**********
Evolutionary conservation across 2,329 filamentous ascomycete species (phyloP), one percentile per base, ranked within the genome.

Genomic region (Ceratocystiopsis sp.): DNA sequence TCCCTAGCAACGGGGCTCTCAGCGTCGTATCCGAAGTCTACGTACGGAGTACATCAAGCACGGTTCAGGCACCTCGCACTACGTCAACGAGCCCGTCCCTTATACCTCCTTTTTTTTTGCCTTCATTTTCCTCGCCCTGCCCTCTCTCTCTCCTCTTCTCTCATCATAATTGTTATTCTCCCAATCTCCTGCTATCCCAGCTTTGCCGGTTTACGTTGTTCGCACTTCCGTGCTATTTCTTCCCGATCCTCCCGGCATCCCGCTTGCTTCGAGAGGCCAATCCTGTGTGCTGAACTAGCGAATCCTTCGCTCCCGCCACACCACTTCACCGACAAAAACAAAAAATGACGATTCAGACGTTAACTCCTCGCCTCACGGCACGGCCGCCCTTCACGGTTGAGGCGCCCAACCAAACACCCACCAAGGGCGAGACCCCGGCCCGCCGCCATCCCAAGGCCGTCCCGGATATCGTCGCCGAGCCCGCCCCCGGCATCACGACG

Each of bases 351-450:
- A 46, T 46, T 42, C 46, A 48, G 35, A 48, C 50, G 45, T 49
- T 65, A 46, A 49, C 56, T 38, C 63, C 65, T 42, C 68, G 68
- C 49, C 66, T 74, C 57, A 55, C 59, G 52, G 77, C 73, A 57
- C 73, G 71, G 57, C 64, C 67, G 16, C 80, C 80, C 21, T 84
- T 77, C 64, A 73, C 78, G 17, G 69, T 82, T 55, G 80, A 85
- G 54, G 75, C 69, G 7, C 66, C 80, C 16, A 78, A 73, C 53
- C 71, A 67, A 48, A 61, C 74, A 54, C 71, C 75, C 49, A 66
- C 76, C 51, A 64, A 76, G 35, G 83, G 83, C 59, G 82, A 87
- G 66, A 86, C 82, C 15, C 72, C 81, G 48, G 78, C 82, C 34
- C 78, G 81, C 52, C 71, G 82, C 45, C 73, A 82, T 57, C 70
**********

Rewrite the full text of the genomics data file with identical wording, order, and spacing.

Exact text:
Evolutionary conservation across 2,329 filamentous ascomycete species (phyloP), one percentile per base, ranked within the genome.

Genomic region (Ceratocystiopsis sp.): DNA sequence TCCCTAGCAACGGGGCTCTCAGCGTCGTATCCGAAGTCTACGTACGGAGTACATCAAGCACGGTTCAGGCACCTCGCACTACGTCAACGAGCCCGTCCCTTATACCTCCTTTTTTTTTGCCTTCATTTTCCTCGCCCTGCCCTCTCTCTCTCCTCTTCTCTCATCATAATTGTTATTCTCCCAATCTCCTGCTATCCCAGCTTTGCCGGTTTACGTTGTTCGCACTTCCGTGCTATTTCTTCCCGATCCTCCCGGCATCCCGCTTGCTTCGAGAGGCCAATCCTGTGTGCTGAACTAGCGAATCCTTCGCTCCCGCCACACCACTTCACCGACAAAAACAAAAAATGACGATTCAGACGTTAACTCCTCGCCTCACGGCACGGCCGCCCTTCACGGTTGAGGCGCCCAACCAAACACCCACCAAGGGCGAGACCCCGGCCCGCCGCCATCCCAAGGCCGTCCCGGATATCGTCGCCGAGCCCGCCCCCGGCATCACGACG

Each of bases 351-450:
- A 46, T 46, T 42, C 46, A 48, G 35, A 48, C 50, G 45, T 49
- T 65, A 46, A 49, C 56, T 38, C 63, C 65, T 42, C 68, G 68
- C 49, C 66, T 74, C 57, A 55, C 59, G 52, G 77, C 73, A 57
- C 73, G 71, G 57, C 64, C 67, G 16, C 80, C 80, C 21, T 84
- T 77, C 64, A 73, C 78, G 17, G 69, T 82, T 55, G 80, A 85
- G 54, G 75, C 69, G 7, C 66, C 80, C 16, A 78, A 73, C 53
- C 71, A 67, A 48, A 61, C 74, A 54, C 71, C 75, C 49, A 66
- C 76, C 51, A 64, A 76, G 35, G 83, G 83, C 59, G 82, A 87
- G 66, A 86, C 82, C 15, C 72, C 81, G 48, G 78, C 82, C 34
- C 78, G 81, C 52, C 71, G 82, C 45, C 73, A 82, T 57, C 70